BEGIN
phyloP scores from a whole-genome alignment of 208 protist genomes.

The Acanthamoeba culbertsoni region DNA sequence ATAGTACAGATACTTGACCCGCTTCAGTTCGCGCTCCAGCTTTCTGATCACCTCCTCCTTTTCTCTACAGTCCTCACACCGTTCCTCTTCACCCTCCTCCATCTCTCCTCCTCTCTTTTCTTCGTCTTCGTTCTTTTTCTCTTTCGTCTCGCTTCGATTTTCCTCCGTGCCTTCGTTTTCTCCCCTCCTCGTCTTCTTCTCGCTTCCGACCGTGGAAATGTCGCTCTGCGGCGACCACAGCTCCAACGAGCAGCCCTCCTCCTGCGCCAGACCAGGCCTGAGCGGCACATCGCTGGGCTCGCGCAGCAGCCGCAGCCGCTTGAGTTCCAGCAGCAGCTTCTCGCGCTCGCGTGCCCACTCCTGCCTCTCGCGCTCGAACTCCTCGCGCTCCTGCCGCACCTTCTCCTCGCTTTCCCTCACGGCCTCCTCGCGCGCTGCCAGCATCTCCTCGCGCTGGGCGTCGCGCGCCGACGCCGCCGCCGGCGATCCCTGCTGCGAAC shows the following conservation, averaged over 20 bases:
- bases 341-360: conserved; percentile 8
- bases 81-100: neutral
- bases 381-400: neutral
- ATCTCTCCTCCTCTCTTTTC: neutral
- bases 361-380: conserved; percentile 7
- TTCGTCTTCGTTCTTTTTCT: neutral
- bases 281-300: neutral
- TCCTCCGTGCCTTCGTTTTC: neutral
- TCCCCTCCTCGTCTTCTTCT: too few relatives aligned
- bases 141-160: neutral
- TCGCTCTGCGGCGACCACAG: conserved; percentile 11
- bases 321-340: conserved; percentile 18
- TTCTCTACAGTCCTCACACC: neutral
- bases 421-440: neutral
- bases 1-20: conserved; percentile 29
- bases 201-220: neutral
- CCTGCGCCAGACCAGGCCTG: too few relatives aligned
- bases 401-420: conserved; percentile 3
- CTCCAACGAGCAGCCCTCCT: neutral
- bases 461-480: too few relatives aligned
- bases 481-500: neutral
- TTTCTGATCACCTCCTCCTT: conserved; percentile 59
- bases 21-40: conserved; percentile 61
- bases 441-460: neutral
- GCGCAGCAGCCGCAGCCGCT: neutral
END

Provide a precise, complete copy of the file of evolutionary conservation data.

phyloP scores from a whole-genome alignment of 208 protist genomes.

The Acanthamoeba culbertsoni region DNA sequence ATAGTACAGATACTTGACCCGCTTCAGTTCGCGCTCCAGCTTTCTGATCACCTCCTCCTTTTCTCTACAGTCCTCACACCGTTCCTCTTCACCCTCCTCCATCTCTCCTCCTCTCTTTTCTTCGTCTTCGTTCTTTTTCTCTTTCGTCTCGCTTCGATTTTCCTCCGTGCCTTCGTTTTCTCCCCTCCTCGTCTTCTTCTCGCTTCCGACCGTGGAAATGTCGCTCTGCGGCGACCACAGCTCCAACGAGCAGCCCTCCTCCTGCGCCAGACCAGGCCTGAGCGGCACATCGCTGGGCTCGCGCAGCAGCCGCAGCCGCTTGAGTTCCAGCAGCAGCTTCTCGCGCTCGCGTGCCCACTCCTGCCTCTCGCGCTCGAACTCCTCGCGCTCCTGCCGCACCTTCTCCTCGCTTTCCCTCACGGCCTCCTCGCGCGCTGCCAGCATCTCCTCGCGCTGGGCGTCGCGCGCCGACGCCGCCGCCGGCGATCCCTGCTGCGAAC shows the following conservation, averaged over 20 bases:
- bases 341-360: conserved; percentile 8
- bases 81-100: neutral
- bases 381-400: neutral
- ATCTCTCCTCCTCTCTTTTC: neutral
- bases 361-380: conserved; percentile 7
- TTCGTCTTCGTTCTTTTTCT: neutral
- bases 281-300: neutral
- TCCTCCGTGCCTTCGTTTTC: neutral
- TCCCCTCCTCGTCTTCTTCT: too few relatives aligned
- bases 141-160: neutral
- TCGCTCTGCGGCGACCACAG: conserved; percentile 11
- bases 321-340: conserved; percentile 18
- TTCTCTACAGTCCTCACACC: neutral
- bases 421-440: neutral
- bases 1-20: conserved; percentile 29
- bases 201-220: neutral
- CCTGCGCCAGACCAGGCCTG: too few relatives aligned
- bases 401-420: conserved; percentile 3
- CTCCAACGAGCAGCCCTCCT: neutral
- bases 461-480: too few relatives aligned
- bases 481-500: neutral
- TTTCTGATCACCTCCTCCTT: conserved; percentile 59
- bases 21-40: conserved; percentile 61
- bases 441-460: neutral
- GCGCAGCAGCCGCAGCCGCT: neutral